September 10, 2002
World Summit on Sustainable Development:
Success or Failure?
Dear GENI friend,
Having just returned from the Johannesburg United Nations Earth Summit, I was intrigued by the conversations with people back home. Almost everyone said that the media described the Summit as a failure— that several nations stonewalled certain issues and the environmental groups called it Rio minus 10. This is exactly opposite from my personal observations in being there.
Having attended several UN summits in the past decade, I find them to be overwhelming, confusing and inspiring. Getting 200 nations and numerous international agencies to agree on a direction is a bit like herding cats. And this summit had a huge agenda put forward by Secretary General Kofi Annan called WEHAB: water and sanitation, energy, health care, agriculture and biodiversity. 7000 official delegates (these are mostly career government officials) worked late every evening and concurred on most of these issues with commitment and financial pledges like never before.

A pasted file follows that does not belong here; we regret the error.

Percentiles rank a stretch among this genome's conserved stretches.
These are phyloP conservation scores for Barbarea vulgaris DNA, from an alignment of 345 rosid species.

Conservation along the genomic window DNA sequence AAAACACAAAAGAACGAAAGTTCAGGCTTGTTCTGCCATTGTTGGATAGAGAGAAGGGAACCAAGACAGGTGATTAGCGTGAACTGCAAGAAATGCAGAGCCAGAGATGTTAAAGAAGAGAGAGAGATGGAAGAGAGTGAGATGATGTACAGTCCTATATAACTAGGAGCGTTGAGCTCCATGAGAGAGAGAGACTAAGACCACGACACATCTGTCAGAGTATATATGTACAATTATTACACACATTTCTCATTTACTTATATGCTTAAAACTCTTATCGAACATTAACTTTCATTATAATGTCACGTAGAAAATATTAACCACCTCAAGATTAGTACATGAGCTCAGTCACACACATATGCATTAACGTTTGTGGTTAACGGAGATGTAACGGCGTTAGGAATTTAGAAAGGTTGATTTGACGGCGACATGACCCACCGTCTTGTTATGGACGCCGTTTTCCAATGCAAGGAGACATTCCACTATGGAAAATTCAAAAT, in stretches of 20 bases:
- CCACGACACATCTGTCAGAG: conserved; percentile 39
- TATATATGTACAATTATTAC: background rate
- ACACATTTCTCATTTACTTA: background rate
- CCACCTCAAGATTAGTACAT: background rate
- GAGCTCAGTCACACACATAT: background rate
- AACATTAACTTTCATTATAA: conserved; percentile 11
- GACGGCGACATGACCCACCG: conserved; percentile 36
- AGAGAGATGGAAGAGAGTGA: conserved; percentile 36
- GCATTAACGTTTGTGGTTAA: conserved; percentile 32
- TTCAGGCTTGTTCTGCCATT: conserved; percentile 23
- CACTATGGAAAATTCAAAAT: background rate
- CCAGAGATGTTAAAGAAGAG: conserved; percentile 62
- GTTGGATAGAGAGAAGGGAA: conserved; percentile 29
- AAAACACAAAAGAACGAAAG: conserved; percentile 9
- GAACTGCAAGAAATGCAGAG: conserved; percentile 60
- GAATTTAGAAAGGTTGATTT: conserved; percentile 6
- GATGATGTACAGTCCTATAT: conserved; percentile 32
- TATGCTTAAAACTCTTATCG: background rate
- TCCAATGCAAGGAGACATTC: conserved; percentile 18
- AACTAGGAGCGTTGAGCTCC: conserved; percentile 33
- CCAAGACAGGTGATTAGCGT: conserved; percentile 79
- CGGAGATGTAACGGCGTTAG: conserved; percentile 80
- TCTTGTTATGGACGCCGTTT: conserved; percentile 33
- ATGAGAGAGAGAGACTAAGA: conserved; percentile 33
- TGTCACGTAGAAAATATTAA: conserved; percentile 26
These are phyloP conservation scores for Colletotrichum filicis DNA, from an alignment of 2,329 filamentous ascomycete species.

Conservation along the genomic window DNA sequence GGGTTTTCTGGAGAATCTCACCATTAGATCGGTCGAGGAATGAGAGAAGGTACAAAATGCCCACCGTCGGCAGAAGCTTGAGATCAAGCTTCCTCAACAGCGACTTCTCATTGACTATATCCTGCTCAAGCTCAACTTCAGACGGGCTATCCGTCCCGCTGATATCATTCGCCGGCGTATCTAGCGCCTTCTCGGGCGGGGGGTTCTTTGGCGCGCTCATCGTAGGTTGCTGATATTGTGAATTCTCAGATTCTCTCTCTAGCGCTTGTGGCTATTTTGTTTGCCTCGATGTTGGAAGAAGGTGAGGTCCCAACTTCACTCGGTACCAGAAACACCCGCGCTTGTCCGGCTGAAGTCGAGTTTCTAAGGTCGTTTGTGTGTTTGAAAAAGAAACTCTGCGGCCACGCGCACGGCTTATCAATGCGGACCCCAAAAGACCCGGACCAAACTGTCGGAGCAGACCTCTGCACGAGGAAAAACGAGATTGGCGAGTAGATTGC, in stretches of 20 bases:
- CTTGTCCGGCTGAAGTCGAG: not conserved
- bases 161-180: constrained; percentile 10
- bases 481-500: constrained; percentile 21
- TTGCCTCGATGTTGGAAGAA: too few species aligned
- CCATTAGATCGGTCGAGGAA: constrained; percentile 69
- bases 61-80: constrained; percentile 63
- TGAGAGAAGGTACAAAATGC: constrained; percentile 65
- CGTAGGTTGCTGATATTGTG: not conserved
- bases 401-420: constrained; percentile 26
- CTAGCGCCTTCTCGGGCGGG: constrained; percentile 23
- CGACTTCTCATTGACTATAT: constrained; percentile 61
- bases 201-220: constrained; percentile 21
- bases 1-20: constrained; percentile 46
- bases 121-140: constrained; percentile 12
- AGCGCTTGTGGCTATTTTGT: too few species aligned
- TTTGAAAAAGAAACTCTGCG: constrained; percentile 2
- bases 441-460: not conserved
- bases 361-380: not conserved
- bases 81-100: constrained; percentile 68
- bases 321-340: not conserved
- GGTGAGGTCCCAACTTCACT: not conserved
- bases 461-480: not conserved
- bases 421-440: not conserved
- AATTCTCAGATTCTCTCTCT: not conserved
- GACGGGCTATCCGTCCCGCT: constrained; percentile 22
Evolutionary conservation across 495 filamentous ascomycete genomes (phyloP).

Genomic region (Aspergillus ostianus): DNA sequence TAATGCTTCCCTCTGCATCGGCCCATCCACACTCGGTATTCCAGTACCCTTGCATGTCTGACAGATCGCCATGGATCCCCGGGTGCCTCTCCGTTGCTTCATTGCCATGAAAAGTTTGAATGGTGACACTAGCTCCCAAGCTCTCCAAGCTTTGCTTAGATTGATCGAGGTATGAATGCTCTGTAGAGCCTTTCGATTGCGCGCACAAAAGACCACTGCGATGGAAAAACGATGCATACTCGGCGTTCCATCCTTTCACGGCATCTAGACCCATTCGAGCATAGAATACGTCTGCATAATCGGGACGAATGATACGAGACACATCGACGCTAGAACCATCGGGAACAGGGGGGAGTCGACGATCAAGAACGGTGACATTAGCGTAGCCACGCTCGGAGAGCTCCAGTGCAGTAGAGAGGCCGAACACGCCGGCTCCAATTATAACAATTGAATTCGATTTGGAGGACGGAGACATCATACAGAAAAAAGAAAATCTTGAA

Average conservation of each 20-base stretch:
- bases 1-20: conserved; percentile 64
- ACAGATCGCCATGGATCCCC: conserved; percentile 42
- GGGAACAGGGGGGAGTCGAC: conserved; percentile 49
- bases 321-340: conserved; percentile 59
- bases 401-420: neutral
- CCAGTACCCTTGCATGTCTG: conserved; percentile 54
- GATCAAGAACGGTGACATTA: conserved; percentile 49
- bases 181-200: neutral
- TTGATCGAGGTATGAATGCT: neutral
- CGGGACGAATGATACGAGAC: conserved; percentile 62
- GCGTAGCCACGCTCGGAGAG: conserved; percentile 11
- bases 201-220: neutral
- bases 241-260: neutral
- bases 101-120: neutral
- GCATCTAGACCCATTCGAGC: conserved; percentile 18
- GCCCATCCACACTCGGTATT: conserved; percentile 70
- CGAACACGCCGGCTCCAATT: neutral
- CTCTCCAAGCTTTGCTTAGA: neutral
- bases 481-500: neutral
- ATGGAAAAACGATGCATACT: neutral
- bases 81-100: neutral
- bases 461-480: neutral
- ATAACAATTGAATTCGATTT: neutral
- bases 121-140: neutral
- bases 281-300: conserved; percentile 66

Much attention was given on targets and timetables for the development of renewable energy. This was not possible due to reluctance by the U.S., Japan and OPEC nations — but the European Community and nation after nation spoke powerfully about the necessity for renewable energy development— both for those developing societies who have no energy services and for the world to reduce greenhouse gas emissions. This was a sea-change from 10 years ago where energy wasn't even on the agenda.
I also attended 2 special energy meetings hosted by ESKOM, the national utility of South Africa. One of their Directors, Steve Lennon, made a comment that will always stick with me. He had seen our exhibit in Rio ten years ago, and said that we seemed "a bit looney." He then continued to say that today, ESKOM was doing exactly what we we've been talking about ever since! That's movement.
I've enclosed some of the reports about the Johannesburg Summit and the UN Millennium Goals. As you'll see, there is progress -- and still a long way to go. You helped us make the change in ESKOM and put renewable energy onto the global agenda. (Every UN agency and national delegation received the GENI newsletter and CD ROM "There is no energy crisis.") Now we need to accelerate it's realization.
In partnership for the planet,
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